The sleuths who beat HIV's guile

July 7, 2000

Luc Montagnier is a distinguished virologist at the Pasteur Institute, Paris, who has been at the forefront of one of the most exciting scientific detective stories of the 20th century. He was among the first to realise that an utterly new kind of virus was responsible for the greatest and most intractable plague of recent times, the Aids epidemic.

He has also been embroiled in a fierce controversy, one that is symptomatic of the intense competitiveness of present-day science. There is apparently good molecular evidence that his laboratory was the first to isolate HIV-1, the more dangerous of the two Aids viruses. And it is also very likely that his research group was the first to recognise just how unique this virus is. But the story is by no means clear. A rival group, led by Robert Gallo in the United States, had earlier been the first to find an HIV-like virus in humans, one that causes cancer. And it, too, had the capability of isolating and analysing the Aids virus. Unfortunately, because of a sequence of events that will probably remain a mystery, the virus that Gallo's group did isolate and analyse happened to be the one that was the same as from Montagnier's lab, and indeed was one that Montagnier was working on simultaneously.

The two groups were working in parallel, at breakneck speed. Several strains of the virus were being grown on both sides of the Atlantic. The most likely explanation seems to have been an unfortunate cross-contamination between cell lines that took place in the Gallo lab. But regardless of the sequence of events, both sides were furious and aggrieved. Gallo was acquitted of wrong-doing by a panel of the US National Institutes of Health, although he was criticised by the panel for the way he had run his lab during the critical period. And an agreement was hammered out - signed on both sides with clenched teeth - that named Montagnier and Gallo co-discoverers of the virus.

One consequence of the virus mix-up and the subsequent bitter argument has been that Montagnier and Gallo are very unlikely to get the Nobel prize for their discovery. This is a shame, because the science involved in the discovery, and the science that has been done since that time that has increased our understanding of the virus, is truly ground-breaking. The Aids virus is not an "easy" pathogen, one that can be simply streaked out on a Petri dish and examined under a microscope. It is a much subtler foe.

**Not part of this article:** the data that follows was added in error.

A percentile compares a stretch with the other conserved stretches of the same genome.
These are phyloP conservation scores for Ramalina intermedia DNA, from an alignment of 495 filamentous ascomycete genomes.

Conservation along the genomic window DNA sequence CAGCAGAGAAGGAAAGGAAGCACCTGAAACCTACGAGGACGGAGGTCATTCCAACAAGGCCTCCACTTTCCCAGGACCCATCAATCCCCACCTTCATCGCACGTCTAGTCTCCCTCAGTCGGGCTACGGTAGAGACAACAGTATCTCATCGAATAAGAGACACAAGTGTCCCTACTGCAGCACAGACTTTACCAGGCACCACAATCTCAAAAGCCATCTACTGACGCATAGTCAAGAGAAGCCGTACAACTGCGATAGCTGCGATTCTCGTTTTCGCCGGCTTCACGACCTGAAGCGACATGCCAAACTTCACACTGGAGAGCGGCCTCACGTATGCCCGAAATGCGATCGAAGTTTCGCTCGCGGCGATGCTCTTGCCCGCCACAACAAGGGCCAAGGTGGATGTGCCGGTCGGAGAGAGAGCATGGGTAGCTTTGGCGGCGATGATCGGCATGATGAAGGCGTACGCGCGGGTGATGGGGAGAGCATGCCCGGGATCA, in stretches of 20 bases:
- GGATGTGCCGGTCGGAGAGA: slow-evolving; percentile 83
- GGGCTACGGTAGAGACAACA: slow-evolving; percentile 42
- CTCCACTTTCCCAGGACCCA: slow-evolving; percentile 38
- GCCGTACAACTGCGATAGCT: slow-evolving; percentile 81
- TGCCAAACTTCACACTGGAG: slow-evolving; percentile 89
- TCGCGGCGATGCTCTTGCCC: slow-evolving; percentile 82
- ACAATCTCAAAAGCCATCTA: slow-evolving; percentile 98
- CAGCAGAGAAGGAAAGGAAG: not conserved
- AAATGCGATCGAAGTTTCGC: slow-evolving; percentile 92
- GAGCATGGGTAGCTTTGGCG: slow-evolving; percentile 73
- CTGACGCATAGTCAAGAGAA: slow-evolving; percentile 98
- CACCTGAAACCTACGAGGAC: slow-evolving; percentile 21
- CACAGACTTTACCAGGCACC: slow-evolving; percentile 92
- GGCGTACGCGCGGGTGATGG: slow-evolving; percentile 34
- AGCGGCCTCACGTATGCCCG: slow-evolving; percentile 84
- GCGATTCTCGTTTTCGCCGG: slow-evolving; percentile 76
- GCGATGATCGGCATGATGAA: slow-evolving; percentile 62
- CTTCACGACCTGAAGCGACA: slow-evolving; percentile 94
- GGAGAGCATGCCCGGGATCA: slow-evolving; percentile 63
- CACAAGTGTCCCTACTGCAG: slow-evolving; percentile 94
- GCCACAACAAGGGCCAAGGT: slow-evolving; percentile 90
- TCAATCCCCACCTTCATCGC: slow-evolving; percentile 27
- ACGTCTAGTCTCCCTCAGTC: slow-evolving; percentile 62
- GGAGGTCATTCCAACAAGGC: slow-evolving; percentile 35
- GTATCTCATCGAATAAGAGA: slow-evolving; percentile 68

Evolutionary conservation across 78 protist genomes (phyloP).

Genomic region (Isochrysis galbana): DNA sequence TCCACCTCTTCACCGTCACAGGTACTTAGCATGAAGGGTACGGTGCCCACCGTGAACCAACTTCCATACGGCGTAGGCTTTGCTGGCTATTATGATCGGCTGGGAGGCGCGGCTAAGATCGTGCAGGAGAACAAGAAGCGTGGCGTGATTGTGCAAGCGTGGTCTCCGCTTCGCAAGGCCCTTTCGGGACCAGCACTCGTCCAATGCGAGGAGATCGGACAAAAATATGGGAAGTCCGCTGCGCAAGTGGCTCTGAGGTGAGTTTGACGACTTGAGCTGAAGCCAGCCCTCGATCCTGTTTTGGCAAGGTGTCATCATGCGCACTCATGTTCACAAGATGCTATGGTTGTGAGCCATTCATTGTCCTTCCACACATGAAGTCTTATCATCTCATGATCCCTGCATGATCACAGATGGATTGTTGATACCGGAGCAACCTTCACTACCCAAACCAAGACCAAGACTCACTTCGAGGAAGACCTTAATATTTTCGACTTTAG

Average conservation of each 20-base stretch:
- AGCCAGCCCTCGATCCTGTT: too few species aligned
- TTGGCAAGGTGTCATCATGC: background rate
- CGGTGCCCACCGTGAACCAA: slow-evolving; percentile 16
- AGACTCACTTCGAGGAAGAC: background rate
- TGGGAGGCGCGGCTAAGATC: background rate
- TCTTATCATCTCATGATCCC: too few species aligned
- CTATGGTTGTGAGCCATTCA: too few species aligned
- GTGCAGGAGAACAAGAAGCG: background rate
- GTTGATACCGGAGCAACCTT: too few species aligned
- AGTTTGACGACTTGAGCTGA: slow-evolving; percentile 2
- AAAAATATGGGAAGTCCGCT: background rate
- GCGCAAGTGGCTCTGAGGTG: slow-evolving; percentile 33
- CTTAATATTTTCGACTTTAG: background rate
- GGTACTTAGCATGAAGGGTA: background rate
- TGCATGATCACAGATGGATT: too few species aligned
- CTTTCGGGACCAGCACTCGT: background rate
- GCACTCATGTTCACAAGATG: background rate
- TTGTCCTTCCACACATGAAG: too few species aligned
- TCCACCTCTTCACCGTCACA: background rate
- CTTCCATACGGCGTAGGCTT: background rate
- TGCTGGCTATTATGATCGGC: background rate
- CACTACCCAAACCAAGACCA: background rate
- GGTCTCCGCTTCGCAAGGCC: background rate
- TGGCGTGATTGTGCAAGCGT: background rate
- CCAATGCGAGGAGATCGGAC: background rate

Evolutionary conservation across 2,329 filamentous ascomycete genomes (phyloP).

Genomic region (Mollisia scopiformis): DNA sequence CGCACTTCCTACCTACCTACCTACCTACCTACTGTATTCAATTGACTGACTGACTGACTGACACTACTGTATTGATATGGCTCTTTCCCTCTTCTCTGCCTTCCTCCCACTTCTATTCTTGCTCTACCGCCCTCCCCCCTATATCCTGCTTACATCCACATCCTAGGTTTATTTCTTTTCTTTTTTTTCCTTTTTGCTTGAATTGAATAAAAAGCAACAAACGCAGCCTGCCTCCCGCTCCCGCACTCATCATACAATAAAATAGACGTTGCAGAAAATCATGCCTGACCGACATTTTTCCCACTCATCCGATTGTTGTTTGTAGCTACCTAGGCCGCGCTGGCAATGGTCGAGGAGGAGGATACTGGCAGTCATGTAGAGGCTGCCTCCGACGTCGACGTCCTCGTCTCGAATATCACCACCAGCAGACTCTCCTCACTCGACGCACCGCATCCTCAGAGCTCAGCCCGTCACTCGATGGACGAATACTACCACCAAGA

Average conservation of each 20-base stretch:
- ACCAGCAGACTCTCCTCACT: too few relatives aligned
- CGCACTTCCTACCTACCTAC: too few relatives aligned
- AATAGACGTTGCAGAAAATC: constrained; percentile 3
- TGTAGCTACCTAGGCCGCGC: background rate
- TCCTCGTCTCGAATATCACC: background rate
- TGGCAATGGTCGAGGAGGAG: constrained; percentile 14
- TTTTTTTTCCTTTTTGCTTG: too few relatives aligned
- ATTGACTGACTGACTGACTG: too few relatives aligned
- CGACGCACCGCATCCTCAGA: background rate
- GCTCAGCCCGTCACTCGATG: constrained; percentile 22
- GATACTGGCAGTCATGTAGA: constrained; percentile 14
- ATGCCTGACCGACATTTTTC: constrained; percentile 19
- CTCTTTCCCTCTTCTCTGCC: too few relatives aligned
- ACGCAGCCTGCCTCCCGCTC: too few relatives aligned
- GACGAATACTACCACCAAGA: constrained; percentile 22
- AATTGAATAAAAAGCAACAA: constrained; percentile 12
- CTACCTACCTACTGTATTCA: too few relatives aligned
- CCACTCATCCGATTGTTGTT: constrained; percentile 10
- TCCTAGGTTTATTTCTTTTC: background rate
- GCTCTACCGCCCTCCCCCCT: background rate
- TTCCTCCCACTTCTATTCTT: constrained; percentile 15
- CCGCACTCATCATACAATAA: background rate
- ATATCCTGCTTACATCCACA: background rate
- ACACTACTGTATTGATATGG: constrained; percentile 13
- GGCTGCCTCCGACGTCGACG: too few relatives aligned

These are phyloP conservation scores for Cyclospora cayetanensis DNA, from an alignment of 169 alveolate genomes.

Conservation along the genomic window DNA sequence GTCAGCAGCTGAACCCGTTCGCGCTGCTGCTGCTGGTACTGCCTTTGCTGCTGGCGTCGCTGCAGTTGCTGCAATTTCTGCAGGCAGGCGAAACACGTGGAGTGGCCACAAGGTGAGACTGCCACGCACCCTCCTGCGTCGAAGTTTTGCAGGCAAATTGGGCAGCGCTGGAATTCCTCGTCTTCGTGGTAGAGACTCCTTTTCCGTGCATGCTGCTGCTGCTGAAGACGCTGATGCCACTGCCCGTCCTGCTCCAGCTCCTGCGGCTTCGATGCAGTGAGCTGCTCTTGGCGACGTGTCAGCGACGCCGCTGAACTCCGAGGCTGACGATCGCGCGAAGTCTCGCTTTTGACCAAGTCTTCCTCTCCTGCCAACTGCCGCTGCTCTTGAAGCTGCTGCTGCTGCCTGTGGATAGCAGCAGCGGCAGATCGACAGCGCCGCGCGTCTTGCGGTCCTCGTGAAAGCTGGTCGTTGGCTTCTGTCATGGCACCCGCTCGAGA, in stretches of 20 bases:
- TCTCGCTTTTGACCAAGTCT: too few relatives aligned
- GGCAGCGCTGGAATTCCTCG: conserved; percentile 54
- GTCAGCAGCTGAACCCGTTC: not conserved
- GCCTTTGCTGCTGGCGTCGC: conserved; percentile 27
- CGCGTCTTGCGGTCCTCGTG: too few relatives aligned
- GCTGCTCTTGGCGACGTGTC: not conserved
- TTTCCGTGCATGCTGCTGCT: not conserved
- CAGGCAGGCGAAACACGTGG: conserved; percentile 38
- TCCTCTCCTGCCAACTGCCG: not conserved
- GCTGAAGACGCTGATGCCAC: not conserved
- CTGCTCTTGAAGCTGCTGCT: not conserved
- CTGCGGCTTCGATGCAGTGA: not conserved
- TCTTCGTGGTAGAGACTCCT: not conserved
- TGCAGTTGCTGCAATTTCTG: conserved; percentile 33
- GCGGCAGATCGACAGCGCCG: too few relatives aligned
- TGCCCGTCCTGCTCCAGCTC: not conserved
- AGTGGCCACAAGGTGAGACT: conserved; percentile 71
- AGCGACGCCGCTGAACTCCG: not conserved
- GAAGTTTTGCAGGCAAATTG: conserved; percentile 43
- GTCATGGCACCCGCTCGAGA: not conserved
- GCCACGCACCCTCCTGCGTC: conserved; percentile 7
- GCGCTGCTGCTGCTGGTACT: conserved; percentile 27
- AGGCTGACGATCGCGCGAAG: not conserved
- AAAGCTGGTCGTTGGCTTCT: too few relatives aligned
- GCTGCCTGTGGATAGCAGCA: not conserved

Viruses have been some of our most stubborn enemies. Invisible under the light microscope, passing through bacteriological filters with ease, they can be grown only in the cells of their hosts. But most of them do have some properties in common with disease-causing bacteria. The viruses that cause smallpox, polio and yellow fever multiply readily to huge and easily detectable numbers in their host cells. They cause obvious symptoms in their victims. And their genes stay much the same from one generation to the next, so that it is possible to devise vaccines against them.

None of this is true with the viruses that cause Aids. These viruses multiply only in particular cells of the immune system, and they can remain "latent" for long periods by inserting themselves into the chromosomes of their hosts and hiding there. The worst initial symptom that they cause is something like the flu, and it is only years later that the damage that they do to the immune system lays their victims open to a bewildering variety of opportunistic diseases.